Pensions are often the biggest asset held by a couple. However, when couples separate, many do not include these assets in their divorce settlements.
If you and your partner are considering a divorce, or have already begun the process, it’s important to consider your pensions when you agree a financial settlement. This can be particularly true for women who often come out of divorces with smaller pensions than men.
Read on to find out why you shouldn’t forget your pension assets when you divorce, and to discover the common methods used to split pensions.
Pensions are often forgotten about when dividing assets – but they shouldn’t be
No one gets married with the expectation that they’re going to get divorced. However, as reported by Professional Adviser, 41% of couples get divorced before their 25th wedding anniversary, and so the issue of dividing up pensions on divorce affects a lot of people.
Professional Adviser also reports that 73% of people who have divorced said that they did not factor pensions into their financial settlements, while 1 in 10 weren’t even aware that pensions could be shared.
However, pensions can be shared between a divorcing couple and, if you do not include your pensions in your divorce settlement, it could lead to a large imbalance in the value of you and your partner’s pensions after the divorce is concluded.
Pensions are usually held unequally in relationships
One reason to consider including pensions in a financial settlement is that pension funds are often held unequally in relationships.
As reported by Money Marketing, because one member of a couple is often the main earner, almost half of separating couples with pensions see one partner holding 90% of the couple’s combined pension wealth.
This is a particularly big problem when you consider the fact that a pension can be the biggest asset in a marriage, especially if the couple has been together a long time. The Telegraph reports that pensions make up 40% of wealth in the UK – that’s greater than property at 38% – so divorcing couples should consider what happens to their pensions carefully.
In terms of pensions, women often come out of divorces worse off than men. Tim Pike, head of modelling at the Pensions Policy Institute, said in a piece published by the University of Manchester “divorced women have very little pension and significantly less than married women.”
The method used to split a pension can greatly affect how each party comes out of a divorce. Some methods can create a clean break for a couple while others can leave them financially involved for decades.
How pensions are split – the 3 common methods
There are three common methods used to divide pensions between a divorcing couple.
To divide pensions using the pension sharing method, a Pension Sharing Report is usually created. This outlines the value of each spouse’s pension funds making it possible to fairly divide the assets.
The divorcing couple or the court then decides how the pensions should be split (using a Pension Sharing Order) and any funds can be transferred from one party’s pension into a new or existing pension belonging to the other party.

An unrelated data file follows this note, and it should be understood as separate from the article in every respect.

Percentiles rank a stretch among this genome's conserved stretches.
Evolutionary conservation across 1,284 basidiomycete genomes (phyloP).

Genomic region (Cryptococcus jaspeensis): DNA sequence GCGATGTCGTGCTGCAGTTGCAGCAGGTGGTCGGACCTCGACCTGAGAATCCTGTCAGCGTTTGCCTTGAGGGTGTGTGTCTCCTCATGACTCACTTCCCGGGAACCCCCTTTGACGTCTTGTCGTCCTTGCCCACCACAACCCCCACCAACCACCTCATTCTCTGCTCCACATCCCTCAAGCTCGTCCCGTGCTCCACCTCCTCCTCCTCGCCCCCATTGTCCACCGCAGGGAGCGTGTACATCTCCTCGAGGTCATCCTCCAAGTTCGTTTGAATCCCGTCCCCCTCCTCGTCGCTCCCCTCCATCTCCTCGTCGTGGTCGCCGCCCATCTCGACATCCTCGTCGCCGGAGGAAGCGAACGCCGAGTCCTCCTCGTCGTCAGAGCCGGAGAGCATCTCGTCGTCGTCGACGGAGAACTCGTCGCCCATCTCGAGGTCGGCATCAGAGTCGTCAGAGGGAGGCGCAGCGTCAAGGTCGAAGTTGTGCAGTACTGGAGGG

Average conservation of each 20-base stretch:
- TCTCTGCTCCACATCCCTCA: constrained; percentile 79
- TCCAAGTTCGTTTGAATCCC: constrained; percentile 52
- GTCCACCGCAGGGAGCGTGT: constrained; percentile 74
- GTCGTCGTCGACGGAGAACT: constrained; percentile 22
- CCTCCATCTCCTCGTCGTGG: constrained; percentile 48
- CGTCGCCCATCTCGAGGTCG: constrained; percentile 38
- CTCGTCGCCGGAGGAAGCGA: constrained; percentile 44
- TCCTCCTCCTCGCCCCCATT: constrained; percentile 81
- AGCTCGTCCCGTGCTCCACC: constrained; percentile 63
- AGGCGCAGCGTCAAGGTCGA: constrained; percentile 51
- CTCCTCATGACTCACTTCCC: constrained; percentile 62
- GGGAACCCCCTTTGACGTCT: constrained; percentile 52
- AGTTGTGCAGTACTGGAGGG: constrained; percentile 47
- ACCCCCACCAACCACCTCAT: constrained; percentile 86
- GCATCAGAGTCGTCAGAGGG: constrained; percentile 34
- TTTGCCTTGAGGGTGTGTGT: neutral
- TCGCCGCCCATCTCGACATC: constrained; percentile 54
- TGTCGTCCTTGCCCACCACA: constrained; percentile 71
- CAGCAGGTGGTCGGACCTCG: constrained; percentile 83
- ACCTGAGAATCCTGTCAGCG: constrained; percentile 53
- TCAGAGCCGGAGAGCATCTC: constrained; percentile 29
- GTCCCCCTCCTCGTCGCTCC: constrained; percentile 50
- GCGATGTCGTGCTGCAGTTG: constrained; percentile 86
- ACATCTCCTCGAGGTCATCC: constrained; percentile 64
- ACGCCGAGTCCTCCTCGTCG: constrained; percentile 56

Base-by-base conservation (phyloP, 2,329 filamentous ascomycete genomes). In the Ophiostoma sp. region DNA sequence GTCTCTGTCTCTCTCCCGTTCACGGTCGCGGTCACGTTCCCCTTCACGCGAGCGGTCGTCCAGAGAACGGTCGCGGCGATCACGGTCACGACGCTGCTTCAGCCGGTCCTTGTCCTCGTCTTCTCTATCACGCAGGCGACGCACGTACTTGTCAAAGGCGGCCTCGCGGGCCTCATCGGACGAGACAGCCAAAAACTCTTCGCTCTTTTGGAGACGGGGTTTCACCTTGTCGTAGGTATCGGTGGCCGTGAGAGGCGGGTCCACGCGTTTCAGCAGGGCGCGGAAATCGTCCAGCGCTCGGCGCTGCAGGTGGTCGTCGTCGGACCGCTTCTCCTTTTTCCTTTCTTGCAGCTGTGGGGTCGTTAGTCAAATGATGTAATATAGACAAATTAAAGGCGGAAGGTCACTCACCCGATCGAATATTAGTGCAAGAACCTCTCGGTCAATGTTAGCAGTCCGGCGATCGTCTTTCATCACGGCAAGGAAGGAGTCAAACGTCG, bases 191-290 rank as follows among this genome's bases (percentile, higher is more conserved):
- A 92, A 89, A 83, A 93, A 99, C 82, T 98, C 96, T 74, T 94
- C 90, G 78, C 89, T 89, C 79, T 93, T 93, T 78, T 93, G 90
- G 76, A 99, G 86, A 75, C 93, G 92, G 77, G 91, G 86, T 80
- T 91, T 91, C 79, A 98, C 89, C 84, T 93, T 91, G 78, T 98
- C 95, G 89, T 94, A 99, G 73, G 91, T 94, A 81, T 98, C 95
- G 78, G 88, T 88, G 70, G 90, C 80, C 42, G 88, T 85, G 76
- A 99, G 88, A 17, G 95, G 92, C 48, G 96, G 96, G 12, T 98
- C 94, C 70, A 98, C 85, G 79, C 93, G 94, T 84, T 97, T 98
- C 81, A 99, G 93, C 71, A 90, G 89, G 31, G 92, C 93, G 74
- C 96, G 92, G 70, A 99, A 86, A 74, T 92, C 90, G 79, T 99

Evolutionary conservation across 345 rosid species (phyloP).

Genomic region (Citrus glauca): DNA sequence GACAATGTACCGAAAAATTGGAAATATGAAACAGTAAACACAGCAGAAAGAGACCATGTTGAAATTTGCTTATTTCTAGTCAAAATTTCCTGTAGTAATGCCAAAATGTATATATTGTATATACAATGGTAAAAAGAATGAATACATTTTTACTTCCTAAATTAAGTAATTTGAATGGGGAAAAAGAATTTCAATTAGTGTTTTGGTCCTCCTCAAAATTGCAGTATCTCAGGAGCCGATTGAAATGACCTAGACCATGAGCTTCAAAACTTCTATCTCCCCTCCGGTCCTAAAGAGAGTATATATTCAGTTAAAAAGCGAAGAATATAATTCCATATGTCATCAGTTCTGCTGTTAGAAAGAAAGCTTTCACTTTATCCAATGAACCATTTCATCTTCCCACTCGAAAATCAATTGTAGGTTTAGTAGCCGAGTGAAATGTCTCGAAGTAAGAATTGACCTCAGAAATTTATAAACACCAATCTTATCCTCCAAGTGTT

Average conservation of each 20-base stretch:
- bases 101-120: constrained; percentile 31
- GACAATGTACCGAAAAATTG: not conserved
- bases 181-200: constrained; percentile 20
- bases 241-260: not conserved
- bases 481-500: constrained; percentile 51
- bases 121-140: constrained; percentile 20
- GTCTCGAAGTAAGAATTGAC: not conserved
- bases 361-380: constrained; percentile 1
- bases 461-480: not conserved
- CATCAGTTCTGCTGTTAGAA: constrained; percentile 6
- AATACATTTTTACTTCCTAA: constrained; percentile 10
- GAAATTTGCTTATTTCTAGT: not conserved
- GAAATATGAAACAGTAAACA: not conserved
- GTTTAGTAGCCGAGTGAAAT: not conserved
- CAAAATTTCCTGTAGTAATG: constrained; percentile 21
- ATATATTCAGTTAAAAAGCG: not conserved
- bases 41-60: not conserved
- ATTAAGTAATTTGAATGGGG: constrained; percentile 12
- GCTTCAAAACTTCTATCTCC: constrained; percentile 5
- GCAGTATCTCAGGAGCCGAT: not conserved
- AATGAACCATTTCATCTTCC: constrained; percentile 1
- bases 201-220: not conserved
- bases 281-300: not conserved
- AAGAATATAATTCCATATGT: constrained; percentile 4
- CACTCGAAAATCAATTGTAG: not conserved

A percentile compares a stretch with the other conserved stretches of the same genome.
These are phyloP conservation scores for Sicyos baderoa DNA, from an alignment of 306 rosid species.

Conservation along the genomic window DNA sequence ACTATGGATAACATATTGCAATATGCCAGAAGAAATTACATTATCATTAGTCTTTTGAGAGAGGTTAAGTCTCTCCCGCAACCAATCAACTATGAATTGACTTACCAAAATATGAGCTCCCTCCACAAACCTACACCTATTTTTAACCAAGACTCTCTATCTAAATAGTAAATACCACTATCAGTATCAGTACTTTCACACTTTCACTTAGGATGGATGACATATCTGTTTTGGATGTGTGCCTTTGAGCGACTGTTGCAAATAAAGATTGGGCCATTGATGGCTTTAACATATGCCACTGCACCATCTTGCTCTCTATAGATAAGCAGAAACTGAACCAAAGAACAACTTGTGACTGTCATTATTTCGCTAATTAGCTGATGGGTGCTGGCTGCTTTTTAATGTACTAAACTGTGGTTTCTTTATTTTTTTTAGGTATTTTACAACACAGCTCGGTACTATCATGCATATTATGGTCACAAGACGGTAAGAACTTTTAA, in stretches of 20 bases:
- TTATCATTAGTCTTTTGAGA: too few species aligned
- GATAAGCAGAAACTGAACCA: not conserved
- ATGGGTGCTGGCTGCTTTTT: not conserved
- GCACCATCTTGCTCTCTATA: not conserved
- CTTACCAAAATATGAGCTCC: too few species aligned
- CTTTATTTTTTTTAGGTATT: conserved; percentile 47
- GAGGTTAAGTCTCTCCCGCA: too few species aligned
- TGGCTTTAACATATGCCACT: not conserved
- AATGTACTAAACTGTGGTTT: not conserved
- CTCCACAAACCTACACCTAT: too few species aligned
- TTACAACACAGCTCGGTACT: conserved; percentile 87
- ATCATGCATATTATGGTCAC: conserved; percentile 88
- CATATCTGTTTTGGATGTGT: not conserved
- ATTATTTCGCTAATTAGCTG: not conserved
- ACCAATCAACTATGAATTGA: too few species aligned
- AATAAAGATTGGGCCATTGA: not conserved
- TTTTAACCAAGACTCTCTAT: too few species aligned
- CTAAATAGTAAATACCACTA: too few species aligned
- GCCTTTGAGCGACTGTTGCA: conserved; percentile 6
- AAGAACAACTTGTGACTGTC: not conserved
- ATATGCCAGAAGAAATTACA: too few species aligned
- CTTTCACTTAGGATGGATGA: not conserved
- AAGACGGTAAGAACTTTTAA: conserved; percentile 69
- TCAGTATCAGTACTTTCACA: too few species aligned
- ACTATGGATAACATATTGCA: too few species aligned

The pension sharing method can be fair and provides a clean break for a couple.
When using the earmarking method, one party can receive a lump sum or income from their former spouse’s pension in the future.
This does mean that a divorced couple remain financially involved with one another for potentially decades. In addition, the receiving party has no control over the pension and must wait until their ex-spouse accesses their pension before they receive any money from it.
When using offsetting to split a pension after a divorce, clients offset the value of the pension against other assets.
For example, if pensions and the family home were worth roughly the equivalent amount, one party might take the pension wealth, while another – often the female party if there are children involved – prefers to take the family home.
While this may seem equitable, it means that the party who takes the property often has a shortfall in income in later life, as they don’t have the same level of pension savings.
To stop this from happening to you it’s important to include pensions in your divorce settlement and choose the approach that is best for you.
Get in touch
If you are going through a separation or are divorced and you want to understand how a financial plan could help you to build your new future, we can help.
As an Essex financial planner, we work closely with many divorcing clients. To find out more, please email firstname.lastname@example.org or call us on 01245 984546.
This blog is for general information only and does not constitute advice. The information is aimed at retail clients only.
A pension is a long-term investment not normally accessible until 55 (57 from April 2028). The fund value may fluctuate and can go down, which would have an impact on the level of pension benefits available. Past performance is not a reliable indicator of future results.
The tax implications of pension withdrawals will be based on your individual circumstances. Thresholds, percentage rates and tax legislation may change in subsequent Finance Acts.